Meet the Team: Denise Aquino, National Inclusion Program Manager
Our team is growing and adding rockstars to the staff. This month, Denise Aquino, founder and cohost of Rowing In Color, joins us as the National Inclusion Program Manager.
Read on to learn about Denise's favorite age to coach, who inspires her most, and how funny she can be ;)
How long have you been part of the GPRF?
Just a few days (since January 11, 2021)
How does your position impact the GPRF?
My position directly supports the National Inclusion Program Director and the A Most Beautiful Thing Inclusion Fund. I work closely with selected fund recipients in order to ensure that the sport of rowing has more bridges and less barriers.
Where and when did you start rowing?
I first got in a boat as a Freshman on Binghamton University’s club crew team in 2006. What I loved the most was that we fundraised and hustled for every piece of equipment we had. Everything was earned and nothing was given. Most integrally, we did what we could to make sure that price wasn’t the deterring factor for anyone who wanted to row. Years later I learned that pedigree seems to be everything in the rowing world. But to me, the backbone of the rowing world and those with the natural inclusion mindset are those who competed on club teams. I’m so proud of my club team roots, and as a result I attribute both my work ethic and team mentality to where I got my start.
What is your favourite memory of rowing?
Ok, this is a coach-mom moment. So I used to coach middle schoolers, which was the most challenging but most rewarding (and still my favorite) age group to work with. Years ago, I was preparing the 8th grade girls 8+ for “the big race.” And while we never had a perfect practice, I kept telling the girls that pressure is good, because pressure makes diamonds. Weeks went on and when the girls 8+ launched for their race, you could feel the pressure in the air, you could see it in their body language, you could hear it in their voices, etc. But I did as I usually did and told them they absolutely had this. As I watched the race from the shore, I saw that not only were they in 2nd place but they were falling behind to 3rd place, which was last place. Fearing the middle school meltdowns, I ran to catch them as they docked. What I saw wasn’t a boat full of crying tweenagers, but laughter and high fives. I was schooled. I grabbed their bow ball and said, “how was your race, girls?” One by one, they said things like, “Oh the boat felt so good” and “Rhazeel was an amazing stroke!” and “it was our best row yet.” And at that moment I knew, no matter what the finishing place, that 9 young rowers grew up from being girls to being young women. I was so, so proud of them.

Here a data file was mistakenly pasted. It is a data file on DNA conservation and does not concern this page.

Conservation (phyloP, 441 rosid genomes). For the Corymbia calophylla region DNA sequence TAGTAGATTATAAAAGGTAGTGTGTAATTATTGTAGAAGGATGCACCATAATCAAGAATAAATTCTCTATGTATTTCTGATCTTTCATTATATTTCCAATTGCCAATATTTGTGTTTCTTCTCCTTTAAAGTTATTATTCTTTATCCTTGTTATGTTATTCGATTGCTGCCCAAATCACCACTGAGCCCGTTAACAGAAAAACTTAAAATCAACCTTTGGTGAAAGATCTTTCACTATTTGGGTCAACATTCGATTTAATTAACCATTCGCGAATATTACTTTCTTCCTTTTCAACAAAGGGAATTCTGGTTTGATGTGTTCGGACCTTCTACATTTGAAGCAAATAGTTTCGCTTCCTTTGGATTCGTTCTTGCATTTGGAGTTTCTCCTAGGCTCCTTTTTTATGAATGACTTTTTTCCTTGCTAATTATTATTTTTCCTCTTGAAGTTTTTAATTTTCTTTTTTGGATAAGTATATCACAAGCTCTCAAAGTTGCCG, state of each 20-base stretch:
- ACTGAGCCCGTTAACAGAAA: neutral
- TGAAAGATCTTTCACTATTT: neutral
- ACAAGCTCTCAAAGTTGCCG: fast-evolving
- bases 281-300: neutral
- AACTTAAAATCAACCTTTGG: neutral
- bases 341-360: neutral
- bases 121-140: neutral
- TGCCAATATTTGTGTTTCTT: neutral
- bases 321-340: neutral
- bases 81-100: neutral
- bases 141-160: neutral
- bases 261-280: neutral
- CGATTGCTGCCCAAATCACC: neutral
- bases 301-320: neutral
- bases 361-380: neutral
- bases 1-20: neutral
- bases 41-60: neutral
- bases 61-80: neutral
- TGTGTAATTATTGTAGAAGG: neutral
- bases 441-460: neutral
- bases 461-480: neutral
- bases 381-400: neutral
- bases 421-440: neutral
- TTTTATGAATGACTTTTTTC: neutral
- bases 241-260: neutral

Who inspires you the most in the sport?
Arshay, no doubt. Also, I’m inspired by young minds like Patricia Destine who are vocal about their experiences and are passionate about the changes that are required in order for the sport to succeed. Working with younger people fills my cup and inspires me to keep growing and to keep passing the microphone.
My Lola, which means grandmother in the Philippine language. She’s independent, generous, and goal-oriented. Even in her 80’s she still wants to open an Etsy store together with me!
How has your rowing experience changed during COVID-19
Well, I got laid off, so that was a big change! But my passion project, Rowing in Color, happened to grow exponentially during the same time, so my perspective changed from only being on the coaching / program management side, to being on the media / community building side of the rowing world. I always loved team building or buying audio equipment I never needed, and finally those skills (and purchases) were put to good use with Rowing in Color.
What advice would you give to someone considering rowing for the first time?
You belong here. Focus on what you’re getting out of it. Rowing can be with you for a reason, a season, or for life. Whatever is calling you or whatever it’s teaching you, let it help you grow.
Do you have a favourite workout?
Yes! Erging with a broken monitor so no one can see my split.